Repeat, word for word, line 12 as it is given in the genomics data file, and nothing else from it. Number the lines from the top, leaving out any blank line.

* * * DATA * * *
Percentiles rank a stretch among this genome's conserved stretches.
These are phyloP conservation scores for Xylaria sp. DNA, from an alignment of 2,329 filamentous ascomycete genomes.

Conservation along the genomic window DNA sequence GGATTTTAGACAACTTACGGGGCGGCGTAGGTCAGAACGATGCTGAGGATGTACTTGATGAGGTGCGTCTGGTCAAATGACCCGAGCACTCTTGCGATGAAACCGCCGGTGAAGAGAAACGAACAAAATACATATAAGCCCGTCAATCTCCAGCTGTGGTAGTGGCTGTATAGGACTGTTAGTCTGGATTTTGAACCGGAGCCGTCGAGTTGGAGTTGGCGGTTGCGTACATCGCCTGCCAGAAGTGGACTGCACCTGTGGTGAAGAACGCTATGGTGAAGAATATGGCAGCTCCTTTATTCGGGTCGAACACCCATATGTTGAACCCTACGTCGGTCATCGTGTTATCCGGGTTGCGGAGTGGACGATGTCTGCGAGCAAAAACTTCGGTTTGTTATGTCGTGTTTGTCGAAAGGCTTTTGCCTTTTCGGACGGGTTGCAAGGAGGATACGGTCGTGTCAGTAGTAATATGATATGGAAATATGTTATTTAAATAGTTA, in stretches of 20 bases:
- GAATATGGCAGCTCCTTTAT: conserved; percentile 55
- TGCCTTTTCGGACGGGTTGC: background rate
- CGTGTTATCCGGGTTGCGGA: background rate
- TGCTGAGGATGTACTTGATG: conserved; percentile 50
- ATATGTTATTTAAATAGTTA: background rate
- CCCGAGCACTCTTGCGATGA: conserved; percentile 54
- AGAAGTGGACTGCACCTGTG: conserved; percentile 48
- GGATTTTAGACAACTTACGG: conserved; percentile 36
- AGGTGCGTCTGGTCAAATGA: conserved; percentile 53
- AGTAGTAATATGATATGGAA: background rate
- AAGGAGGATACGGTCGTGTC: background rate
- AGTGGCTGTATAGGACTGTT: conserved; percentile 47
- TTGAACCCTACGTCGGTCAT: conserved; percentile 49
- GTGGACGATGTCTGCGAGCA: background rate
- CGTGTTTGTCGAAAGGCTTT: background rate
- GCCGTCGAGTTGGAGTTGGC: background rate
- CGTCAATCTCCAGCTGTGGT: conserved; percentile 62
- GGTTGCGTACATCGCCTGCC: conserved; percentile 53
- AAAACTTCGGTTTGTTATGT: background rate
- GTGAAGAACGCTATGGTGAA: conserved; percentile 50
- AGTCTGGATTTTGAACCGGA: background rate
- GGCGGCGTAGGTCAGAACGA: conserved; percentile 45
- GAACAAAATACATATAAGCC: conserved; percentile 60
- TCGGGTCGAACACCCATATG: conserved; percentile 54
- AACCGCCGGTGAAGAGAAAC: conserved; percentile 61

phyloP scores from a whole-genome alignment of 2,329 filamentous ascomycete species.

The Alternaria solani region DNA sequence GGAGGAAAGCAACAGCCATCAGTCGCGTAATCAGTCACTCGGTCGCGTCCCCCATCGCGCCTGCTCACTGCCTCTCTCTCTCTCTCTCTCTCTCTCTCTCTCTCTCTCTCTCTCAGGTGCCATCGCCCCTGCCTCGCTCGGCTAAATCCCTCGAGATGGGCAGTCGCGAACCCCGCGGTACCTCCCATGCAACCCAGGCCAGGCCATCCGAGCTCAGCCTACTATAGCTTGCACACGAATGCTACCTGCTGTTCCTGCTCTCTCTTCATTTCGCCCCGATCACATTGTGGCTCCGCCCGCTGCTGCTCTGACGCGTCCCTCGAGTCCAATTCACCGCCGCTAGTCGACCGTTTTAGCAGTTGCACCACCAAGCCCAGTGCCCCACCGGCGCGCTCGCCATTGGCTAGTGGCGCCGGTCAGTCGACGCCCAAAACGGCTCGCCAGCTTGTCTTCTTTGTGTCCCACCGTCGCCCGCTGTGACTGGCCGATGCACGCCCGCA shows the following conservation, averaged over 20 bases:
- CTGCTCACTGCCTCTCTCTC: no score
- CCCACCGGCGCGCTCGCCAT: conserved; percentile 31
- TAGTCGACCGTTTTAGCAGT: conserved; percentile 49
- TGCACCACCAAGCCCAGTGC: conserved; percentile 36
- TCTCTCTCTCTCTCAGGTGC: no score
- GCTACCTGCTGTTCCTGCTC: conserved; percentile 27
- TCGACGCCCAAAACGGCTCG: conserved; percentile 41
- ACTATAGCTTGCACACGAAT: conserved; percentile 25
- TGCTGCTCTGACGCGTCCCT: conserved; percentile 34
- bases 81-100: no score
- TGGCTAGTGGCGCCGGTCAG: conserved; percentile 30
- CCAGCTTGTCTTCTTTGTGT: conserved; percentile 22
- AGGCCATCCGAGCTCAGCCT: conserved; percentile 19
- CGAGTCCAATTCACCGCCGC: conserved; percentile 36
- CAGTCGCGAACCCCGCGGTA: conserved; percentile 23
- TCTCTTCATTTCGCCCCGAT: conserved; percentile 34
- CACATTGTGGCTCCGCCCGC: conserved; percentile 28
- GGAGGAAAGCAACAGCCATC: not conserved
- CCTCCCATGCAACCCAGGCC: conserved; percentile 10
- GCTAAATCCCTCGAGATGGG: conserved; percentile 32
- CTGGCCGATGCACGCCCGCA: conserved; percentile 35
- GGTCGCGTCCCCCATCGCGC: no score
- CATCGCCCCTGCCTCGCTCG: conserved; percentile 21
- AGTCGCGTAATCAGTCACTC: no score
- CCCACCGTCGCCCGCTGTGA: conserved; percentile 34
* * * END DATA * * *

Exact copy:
- AGGTGCGTCTGGTCAAATGA: conserved; percentile 53